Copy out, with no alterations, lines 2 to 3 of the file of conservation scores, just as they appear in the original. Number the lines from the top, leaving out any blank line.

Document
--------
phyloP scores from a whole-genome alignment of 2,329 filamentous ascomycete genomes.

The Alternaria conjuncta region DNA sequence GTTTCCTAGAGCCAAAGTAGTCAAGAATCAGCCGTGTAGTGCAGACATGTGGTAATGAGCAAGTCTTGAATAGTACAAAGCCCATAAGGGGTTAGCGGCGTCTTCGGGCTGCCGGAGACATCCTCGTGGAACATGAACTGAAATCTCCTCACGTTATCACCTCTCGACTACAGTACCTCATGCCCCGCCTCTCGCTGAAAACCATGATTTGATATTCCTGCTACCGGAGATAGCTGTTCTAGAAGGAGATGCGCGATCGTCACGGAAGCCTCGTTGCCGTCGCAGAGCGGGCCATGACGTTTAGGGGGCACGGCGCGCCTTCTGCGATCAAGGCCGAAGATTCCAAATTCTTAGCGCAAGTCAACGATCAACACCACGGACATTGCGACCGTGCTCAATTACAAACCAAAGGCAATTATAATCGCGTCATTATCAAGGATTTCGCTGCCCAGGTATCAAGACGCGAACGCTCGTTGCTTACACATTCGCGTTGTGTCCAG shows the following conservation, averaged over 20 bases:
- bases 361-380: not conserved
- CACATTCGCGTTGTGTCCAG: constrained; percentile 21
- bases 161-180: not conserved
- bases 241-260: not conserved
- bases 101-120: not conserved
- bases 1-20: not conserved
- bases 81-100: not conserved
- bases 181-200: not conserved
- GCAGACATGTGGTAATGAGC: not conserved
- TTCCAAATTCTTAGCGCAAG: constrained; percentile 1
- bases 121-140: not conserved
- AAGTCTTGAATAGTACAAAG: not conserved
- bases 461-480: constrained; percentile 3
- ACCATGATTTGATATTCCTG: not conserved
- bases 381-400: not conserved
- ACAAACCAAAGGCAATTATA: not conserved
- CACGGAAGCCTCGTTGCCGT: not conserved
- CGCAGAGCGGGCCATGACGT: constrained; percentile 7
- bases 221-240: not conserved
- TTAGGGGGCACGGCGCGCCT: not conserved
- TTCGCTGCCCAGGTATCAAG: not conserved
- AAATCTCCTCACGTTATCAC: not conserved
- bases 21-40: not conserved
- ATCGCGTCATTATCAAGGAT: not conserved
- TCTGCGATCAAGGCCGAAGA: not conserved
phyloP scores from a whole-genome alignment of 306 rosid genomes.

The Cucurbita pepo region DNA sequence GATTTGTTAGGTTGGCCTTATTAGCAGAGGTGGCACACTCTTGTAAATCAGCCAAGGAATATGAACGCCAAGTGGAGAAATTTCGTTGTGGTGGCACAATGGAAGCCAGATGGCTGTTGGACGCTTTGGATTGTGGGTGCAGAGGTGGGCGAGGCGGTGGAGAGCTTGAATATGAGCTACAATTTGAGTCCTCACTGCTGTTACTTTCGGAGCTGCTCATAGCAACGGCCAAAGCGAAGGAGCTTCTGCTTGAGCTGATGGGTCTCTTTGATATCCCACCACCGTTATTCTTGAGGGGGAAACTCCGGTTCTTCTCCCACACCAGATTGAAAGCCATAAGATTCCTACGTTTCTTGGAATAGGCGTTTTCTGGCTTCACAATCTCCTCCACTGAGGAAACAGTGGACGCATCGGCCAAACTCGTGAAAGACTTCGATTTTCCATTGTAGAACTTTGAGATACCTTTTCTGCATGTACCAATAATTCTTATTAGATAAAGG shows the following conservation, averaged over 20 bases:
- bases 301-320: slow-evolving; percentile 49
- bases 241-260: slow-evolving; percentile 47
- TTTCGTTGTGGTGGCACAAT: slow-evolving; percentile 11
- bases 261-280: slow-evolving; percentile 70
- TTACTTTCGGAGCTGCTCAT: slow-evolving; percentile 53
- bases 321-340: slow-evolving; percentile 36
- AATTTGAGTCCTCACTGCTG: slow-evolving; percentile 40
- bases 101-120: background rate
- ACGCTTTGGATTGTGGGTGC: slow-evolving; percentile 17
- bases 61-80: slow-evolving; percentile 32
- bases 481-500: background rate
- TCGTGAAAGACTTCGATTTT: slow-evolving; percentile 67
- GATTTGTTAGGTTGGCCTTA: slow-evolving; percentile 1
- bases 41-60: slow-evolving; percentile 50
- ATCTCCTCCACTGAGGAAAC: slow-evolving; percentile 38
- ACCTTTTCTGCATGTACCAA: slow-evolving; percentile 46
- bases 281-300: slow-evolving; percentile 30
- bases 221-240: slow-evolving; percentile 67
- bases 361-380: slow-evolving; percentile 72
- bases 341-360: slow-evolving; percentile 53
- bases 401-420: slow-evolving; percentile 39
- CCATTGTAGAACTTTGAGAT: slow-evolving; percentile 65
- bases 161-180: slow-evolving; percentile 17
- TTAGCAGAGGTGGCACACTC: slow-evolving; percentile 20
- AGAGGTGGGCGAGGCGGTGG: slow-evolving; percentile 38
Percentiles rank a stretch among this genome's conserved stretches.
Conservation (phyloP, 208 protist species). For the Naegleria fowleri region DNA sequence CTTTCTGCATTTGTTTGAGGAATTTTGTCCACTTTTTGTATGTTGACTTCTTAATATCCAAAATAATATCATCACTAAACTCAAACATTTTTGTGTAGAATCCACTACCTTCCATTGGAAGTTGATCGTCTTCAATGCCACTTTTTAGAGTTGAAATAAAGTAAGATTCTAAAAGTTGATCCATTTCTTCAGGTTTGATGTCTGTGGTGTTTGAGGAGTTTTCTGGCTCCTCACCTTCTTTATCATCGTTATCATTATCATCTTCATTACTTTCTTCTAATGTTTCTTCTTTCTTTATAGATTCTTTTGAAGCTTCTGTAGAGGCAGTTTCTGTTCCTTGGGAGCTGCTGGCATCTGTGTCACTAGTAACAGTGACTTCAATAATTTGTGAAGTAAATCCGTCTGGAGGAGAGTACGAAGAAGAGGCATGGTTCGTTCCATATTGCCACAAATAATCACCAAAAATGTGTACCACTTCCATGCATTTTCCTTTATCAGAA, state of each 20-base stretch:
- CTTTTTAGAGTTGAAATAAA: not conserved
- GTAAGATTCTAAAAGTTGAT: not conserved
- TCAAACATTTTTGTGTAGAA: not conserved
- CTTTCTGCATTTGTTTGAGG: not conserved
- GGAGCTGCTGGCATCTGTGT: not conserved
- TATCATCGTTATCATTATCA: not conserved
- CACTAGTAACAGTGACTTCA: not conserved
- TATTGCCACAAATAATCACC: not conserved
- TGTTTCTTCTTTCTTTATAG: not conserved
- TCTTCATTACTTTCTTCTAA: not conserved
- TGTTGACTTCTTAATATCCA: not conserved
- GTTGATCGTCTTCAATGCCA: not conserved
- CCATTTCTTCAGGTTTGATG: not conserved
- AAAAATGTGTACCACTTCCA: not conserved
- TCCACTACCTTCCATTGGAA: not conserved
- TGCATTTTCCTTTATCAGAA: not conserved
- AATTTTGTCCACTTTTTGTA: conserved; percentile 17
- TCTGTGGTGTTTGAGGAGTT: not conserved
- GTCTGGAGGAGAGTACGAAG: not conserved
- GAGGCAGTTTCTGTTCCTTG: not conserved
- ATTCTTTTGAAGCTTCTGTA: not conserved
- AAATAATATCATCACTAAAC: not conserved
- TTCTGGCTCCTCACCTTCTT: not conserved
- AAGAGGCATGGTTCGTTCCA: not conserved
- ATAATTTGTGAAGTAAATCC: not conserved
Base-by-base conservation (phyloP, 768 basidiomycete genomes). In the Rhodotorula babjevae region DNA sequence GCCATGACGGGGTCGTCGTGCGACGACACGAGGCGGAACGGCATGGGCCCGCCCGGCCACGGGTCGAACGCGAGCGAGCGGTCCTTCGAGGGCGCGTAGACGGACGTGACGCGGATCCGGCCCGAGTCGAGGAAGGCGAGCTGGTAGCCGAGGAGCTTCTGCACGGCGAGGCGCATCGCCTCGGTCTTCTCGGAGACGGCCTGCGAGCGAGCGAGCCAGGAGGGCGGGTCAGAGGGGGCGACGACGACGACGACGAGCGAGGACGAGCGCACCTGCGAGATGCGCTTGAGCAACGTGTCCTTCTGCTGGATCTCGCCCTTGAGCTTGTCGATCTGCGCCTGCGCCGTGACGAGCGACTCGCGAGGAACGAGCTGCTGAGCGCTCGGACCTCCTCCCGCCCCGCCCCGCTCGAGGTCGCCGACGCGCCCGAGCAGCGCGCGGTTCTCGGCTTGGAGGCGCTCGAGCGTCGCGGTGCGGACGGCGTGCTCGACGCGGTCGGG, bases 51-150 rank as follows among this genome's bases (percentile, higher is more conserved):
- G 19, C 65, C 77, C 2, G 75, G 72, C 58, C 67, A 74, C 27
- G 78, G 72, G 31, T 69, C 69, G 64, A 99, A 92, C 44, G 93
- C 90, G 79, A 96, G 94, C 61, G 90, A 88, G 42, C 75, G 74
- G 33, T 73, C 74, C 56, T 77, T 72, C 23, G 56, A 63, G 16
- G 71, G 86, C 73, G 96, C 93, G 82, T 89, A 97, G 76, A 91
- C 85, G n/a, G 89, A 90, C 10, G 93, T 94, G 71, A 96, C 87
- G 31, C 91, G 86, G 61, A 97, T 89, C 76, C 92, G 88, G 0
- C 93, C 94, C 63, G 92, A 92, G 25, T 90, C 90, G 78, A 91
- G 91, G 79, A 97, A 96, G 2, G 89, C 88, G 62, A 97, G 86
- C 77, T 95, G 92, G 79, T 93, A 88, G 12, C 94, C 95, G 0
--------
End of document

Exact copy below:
The Alternaria conjuncta region DNA sequence GTTTCCTAGAGCCAAAGTAGTCAAGAATCAGCCGTGTAGTGCAGACATGTGGTAATGAGCAAGTCTTGAATAGTACAAAGCCCATAAGGGGTTAGCGGCGTCTTCGGGCTGCCGGAGACATCCTCGTGGAACATGAACTGAAATCTCCTCACGTTATCACCTCTCGACTACAGTACCTCATGCCCCGCCTCTCGCTGAAAACCATGATTTGATATTCCTGCTACCGGAGATAGCTGTTCTAGAAGGAGATGCGCGATCGTCACGGAAGCCTCGTTGCCGTCGCAGAGCGGGCCATGACGTTTAGGGGGCACGGCGCGCCTTCTGCGATCAAGGCCGAAGATTCCAAATTCTTAGCGCAAGTCAACGATCAACACCACGGACATTGCGACCGTGCTCAATTACAAACCAAAGGCAATTATAATCGCGTCATTATCAAGGATTTCGCTGCCCAGGTATCAAGACGCGAACGCTCGTTGCTTACACATTCGCGTTGTGTCCAG shows the following conservation, averaged over 20 bases:
- bases 361-380: not conserved